What happens if you leave blonde hair dye on too long? We’ll break down how to tell if your hair has had enough and give you tips on how to start fixing it.
Dying your hair blonde is the perfect way to change up your look, but the process can be tricky.
Let’s go over some things you need to know when dying your hair blonde– from how long to leave the dye on your hair to when to wash it out, and what happens if you may have left it to sit for a little too long?
First, are you a natural blondie trying to warm up your locks, or add some extra color and depth? Or, are you a wanna-be blondie who has already bleached their hair?
Bleaching and dying already-blonde hair are two different things, so it’s important to follow the correct instructions for your specific situation.
Natural Blondes Dying Hair with Blonde Hair Dye
We love our natural blondes, and they are often rare to find. Did you know that only 2% of the population are natural blondes?
The rule of thumb is to follow the package instructions on your hair dye, but if you’re still confused: leave it on for 30 minutes, wash it out, and see how the color looks.
You don’t want to damage your natural hair, and hair dye can have stripping or drying effects if left on for too long. After you’ve washed the dye out of your hair, make sure to give your hair some extra love by using a conditioner, hair mask, or other nourishing treatment.
Leaving on hair dye for too long can sometimes alter the color, so rinse and shampoo it out as soon as you’ve realized it’s been a while.
Because your hair is already blonde and you’re just using hair dye to add a new dimension or a new undertone, blonde hair dye isn’t technically a bleaching product.
The Difference Between Blonde Hair Dye and Bleaching
Blonde hair dye and bleach might seem like similar products, but they aren’t. Bleach actually removes the color from your natural hair. Have you ever left something out in the sun and the colors faded? That’s similar to how bleach works.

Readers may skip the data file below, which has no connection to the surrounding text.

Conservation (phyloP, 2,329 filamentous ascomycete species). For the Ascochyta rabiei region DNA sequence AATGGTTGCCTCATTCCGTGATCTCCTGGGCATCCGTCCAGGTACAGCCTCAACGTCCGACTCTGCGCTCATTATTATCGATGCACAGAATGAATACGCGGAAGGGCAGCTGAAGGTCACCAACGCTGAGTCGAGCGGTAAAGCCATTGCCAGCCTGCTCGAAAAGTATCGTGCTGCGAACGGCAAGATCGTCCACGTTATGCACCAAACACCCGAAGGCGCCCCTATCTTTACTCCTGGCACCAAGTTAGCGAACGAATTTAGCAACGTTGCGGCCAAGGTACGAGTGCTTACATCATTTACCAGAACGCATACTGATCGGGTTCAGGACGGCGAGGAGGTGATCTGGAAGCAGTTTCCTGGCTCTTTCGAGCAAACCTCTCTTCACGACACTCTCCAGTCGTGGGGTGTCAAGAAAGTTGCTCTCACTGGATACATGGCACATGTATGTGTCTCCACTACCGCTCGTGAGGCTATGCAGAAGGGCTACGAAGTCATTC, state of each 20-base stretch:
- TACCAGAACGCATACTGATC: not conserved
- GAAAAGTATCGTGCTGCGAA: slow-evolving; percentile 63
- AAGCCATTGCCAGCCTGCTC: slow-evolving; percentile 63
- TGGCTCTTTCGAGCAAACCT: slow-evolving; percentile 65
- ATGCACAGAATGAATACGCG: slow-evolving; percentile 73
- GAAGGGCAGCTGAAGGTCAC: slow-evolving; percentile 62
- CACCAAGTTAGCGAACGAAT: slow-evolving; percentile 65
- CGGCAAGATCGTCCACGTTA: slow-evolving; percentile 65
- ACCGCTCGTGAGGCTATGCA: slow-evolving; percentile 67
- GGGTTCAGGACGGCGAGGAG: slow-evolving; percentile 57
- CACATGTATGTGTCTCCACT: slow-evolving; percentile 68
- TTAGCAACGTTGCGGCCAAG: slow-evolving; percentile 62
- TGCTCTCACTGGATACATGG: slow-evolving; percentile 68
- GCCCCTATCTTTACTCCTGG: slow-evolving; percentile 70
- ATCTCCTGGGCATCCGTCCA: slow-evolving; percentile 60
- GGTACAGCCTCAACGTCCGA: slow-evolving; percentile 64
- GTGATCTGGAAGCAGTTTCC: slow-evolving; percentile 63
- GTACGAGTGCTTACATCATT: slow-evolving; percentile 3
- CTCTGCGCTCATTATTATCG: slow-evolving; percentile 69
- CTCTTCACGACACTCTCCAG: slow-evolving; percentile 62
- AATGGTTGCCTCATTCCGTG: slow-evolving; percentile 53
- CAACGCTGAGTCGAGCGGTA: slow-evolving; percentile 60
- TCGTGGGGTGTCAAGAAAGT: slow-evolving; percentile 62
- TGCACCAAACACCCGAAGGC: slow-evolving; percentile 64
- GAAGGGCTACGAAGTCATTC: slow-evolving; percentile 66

Hair dyes do not lighten the hair like bleach does. It simply deposits, or places, color into your hair. That’s why natural blondes can sometimes use blonde hair dye– their hair is already light enough without bleach for the hair dye to show up.
If your hair is darker, you may need to use bleach in order to get your hair light enough to use blonde hair dye. Read on if that applies to you!
Hair Colors Other than Blonde
If you’re trying to bleach your natural hair color to turn it blonde or get it lighter for a new color to stand out, the process works a little differently. Whether you’re a redhead, brunette, black hair, or any color of the rainbow, you’ll need to really take care of your hair if you’re bleaching it at home.
Bleaching- How Long Is Too Long?
You should only leave the bleach on your beautiful strands for 20-30 minutes at a time, and it’s important to check on it as it develops. Check on it after the first 10 minutes, and then every 5 minutes after that until you’ve had it on for 30 minutes total. Set a loud timer on your phone, so you don’t forget.
Then, you should shampoo your hair and take a look at the results. Usually, you can mix up a new batch of bleach and follow the same instructions as above. You should NOT leave the bleach on your hair for longer than an hour. (So, the most you should do in one day are two 30-minute sessions with shampoo in between.)